I guess they think it sells those Prima Official Strategy Guides. I've played a few games with built-in hints and cheats, like The Seventh Guest, and they're always appreciated. There's a line between an interestingly challenging little puzzle and an annoying waste of my time. I'd love it if some game developer would invest in building a game system where you wouldn't get stuck, or if you did, you could immediately become unstuck. Then everyone else would just rip it off, and I'd be a happier gamer.

Of course, games are getting better at eliminating these sorts of player annoyances all the time, and for that I'm thankful. King's Quest V (1990), I'm looking in your direction, Mr. making the game impossible to complete because you forgot to buy the pie at the very beginning of the game like twenty hours ago.

The post title is in reference to the particularly annoying room I was stuck on. Oh, of course you have to climb up on the truck, face the opposite wall, jump, hang onto the pipe on the ceiling, and then shimmy across to the opposite wall. How silly of me to not have noticed.

Monday, November 13, 2006

Without reason

One thing that always drives me up the wall is a rule without reason. If you're going to tell me I should do something, or shouldn't do something, or that something is good or bad for me, you're going to need to tell me why.

When I was in, I believe, kindergarten, I used to enjoy flipping off the other kids. A lot of us thought it was pretty entertaining to go around giving each other the middle finger at every opportunity. At one point, one of the paras saw me—not any of the other kids, apparently, just me—and pulled me aside. She told me to stop doing it. I asked her why. She didn't have an answer. I finally got her to say that it was a stupid rule and a silly thing for people to care about, which I was pretty proud of myself for, talking some sense into that para as a mere kindergartener. But, she got back at me; she said that since some people were offended by it, and if it really didn't mean anything, then it wouldn't be so bad if I stopped doing it. Ahh, Travis 1, Ms. Paraeducator 1.

So finally I had a reason not to do it, and I stopped. But I do not enjoy following rules without a reason, or at least ones where I can't even think of a reason to. A lot of people like this, though there are certainly people who don't mind not having a reason to do things. I don't really understand those people.

End-of-year resolution

I have a goal for this week: write one post per day on a backlogged topic that I've been storing for rainy days for the past year or two. It's rainy now, and it's gonna be rainy all week, so it seems like a wildly appropriate time to do it.

Goal, not commitment.

Public transportation is for jerks and lesbians

One of the things I use Google for most is to make sure that I'm getting a quotation right. For example, I wasn't sure if the title of this post was an actual Homer Simpson quote or if I was mangling it. It turns out that I was correct.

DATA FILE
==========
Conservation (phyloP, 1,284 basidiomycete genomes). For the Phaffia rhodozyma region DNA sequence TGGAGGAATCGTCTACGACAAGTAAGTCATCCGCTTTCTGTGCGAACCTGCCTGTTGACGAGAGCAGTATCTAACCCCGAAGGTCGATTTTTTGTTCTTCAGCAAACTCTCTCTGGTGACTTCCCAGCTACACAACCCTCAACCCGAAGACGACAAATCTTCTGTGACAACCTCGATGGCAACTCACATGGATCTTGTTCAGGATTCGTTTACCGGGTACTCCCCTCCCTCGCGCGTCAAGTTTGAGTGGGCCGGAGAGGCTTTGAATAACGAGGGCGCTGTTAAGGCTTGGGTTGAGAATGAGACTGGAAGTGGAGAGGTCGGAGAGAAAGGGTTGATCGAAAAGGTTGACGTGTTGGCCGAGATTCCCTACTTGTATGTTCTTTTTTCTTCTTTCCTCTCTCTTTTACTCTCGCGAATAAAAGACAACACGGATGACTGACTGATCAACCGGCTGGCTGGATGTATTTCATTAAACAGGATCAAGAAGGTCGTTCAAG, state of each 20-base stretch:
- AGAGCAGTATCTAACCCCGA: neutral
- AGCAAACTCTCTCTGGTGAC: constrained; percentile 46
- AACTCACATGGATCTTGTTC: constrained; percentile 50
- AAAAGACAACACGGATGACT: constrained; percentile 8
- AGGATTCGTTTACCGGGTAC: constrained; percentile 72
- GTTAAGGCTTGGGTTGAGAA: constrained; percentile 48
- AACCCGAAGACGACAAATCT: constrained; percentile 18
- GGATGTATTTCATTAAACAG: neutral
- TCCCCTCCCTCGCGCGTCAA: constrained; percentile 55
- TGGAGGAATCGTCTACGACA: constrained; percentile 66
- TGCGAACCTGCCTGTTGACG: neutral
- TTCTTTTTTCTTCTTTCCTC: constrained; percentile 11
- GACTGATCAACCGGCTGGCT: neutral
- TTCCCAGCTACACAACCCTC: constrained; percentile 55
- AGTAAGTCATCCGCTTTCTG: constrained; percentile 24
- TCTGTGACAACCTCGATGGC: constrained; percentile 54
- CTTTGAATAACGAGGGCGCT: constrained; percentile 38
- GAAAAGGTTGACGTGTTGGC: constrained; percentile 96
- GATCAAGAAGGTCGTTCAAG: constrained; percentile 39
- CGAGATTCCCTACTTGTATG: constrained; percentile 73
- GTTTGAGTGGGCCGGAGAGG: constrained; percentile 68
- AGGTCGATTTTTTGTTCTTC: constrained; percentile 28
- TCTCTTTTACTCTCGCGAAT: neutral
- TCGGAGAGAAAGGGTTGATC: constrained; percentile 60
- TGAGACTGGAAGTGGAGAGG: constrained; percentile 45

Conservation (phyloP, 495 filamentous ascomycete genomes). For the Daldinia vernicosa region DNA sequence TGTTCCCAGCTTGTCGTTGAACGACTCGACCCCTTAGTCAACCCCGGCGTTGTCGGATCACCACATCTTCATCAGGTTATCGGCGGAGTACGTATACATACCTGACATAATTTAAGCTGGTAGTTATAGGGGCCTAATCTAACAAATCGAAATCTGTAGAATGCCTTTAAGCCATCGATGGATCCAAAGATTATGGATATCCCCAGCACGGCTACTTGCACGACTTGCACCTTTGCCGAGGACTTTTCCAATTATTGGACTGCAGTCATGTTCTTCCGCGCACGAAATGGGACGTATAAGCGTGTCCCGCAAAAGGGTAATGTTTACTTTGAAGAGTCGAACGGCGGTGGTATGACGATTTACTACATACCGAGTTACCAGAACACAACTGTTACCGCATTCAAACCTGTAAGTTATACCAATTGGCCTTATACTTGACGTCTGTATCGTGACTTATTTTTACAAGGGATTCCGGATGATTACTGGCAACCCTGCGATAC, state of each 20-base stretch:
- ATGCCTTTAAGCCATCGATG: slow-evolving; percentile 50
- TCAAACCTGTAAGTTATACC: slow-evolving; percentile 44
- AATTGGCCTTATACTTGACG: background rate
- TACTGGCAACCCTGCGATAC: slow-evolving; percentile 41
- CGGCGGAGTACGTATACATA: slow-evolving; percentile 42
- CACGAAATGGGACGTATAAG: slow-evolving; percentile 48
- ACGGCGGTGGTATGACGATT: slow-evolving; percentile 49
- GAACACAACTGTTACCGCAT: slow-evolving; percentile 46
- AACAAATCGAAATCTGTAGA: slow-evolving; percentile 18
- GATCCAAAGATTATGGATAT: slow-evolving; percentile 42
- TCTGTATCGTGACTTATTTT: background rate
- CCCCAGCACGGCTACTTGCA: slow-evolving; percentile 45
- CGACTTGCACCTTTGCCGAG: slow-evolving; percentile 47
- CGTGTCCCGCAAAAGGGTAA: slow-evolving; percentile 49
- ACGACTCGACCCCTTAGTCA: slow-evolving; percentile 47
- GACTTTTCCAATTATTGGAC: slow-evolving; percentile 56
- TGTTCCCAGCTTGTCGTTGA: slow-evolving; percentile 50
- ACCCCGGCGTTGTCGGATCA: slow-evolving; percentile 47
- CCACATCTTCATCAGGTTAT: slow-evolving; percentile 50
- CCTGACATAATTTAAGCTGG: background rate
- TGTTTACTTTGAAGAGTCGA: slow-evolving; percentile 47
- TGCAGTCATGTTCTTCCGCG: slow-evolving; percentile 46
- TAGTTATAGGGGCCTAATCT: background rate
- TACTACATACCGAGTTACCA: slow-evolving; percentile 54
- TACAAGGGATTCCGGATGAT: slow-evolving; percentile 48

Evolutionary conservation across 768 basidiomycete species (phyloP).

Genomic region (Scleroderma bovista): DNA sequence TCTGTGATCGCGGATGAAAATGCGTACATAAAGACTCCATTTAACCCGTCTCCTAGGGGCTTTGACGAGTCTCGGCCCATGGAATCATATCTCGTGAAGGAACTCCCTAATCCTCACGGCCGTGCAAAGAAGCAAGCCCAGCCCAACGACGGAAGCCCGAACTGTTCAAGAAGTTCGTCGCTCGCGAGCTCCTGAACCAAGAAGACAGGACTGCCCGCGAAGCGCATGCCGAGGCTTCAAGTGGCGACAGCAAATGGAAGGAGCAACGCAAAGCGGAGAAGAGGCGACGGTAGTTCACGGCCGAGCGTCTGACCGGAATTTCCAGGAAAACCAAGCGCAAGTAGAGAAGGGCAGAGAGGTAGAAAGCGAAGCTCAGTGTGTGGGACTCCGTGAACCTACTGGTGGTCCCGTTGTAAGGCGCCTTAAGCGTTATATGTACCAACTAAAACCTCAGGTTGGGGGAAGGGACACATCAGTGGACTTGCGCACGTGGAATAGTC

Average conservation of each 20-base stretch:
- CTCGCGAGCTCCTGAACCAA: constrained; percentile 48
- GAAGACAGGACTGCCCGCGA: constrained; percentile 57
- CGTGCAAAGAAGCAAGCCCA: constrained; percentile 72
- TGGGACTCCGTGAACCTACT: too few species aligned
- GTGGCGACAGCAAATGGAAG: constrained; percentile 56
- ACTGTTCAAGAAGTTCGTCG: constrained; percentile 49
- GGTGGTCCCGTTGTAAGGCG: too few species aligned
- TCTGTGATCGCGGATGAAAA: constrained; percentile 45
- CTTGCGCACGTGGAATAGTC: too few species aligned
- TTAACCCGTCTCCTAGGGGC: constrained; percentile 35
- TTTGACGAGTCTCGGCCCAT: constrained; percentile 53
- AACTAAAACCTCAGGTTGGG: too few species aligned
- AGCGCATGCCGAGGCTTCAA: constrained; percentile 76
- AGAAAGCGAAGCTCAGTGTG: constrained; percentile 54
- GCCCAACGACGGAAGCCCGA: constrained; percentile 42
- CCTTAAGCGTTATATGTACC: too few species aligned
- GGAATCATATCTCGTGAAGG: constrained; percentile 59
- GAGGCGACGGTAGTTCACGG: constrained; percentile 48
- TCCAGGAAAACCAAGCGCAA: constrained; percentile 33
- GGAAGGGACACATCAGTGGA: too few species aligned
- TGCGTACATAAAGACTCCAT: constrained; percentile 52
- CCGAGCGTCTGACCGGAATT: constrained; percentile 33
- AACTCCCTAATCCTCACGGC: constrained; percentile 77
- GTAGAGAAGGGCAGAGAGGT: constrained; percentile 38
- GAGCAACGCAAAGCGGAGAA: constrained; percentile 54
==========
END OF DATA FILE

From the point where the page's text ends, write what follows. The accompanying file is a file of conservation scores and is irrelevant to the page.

Sunday, November 12, 2006

Huge... Winamp playlist

One very odd thing about sending my data to is that everyone can see exactly what music I'm listening to. That's, of course, the point, but it's just kind of unnerving. Then I get IMs like this one:

OK, I don't understand how you can have Hans Zimmer - The Battle and Linkin Park - My_Dsmbr in the same playlist

that is just wrong
(I added the links.)

Hey, they're good tracks. Sometimes I feel like listening to everything. My playlist of all of my favorite songs has hit 230 hours.

Search boxes

I dislike search boxes in browsers. I generally use Firefox for my normal web browsing nowadays, and I have a very minimalist toolbar layout without a search box:

Firefox toolbar

It's nice and clean, and I normally have my browser window wider than that, so the address bar is a nice size. By default, Firefox has a lot more buttons and a search box, but I removed those things because they're useless. When I want to search, I type 'goo "rime of the ancient mariner" drink' in the address bar. I'd much rather type "goo" and a space than type my search in a special box (the default was "g" but I changed it to "goo" because I was already used to that).

In Internet Explorer 7 I can't get rid of the box:

Internet Explorer 7 toolbar

So much wasted space. (In fairness, if I had more than one site open, Firefox would have a tab bar too, but I keep it at the bottom of the screen.) This wasn't a problem in IE6; it was customizable, and I modeled my Firefox layout after how I had IE set up. Internet Explorer does have a hidden feature that lets you do quick searches with keywords like "goo", but there's no UI to configure it (mmm, hidden registry settings), and unlike NetCaptor and Firefox, you can't set up those kinds keywords to work without a search string. For example, I have "s" set up to go to Slashdot in Firefox, but I can't do that in IE.

So, the wasted space is one irritant. But, even as great is the annoyance of having whatever I searched for last appearing in the window for all of my tabs. What if it was something embarrassing? Here are just some of the things in my actual Google search history that I probably wouldn't want to haunt me in that box...

"dragostea din tei" video
madonna "hung up" lyrics
tall quarter socks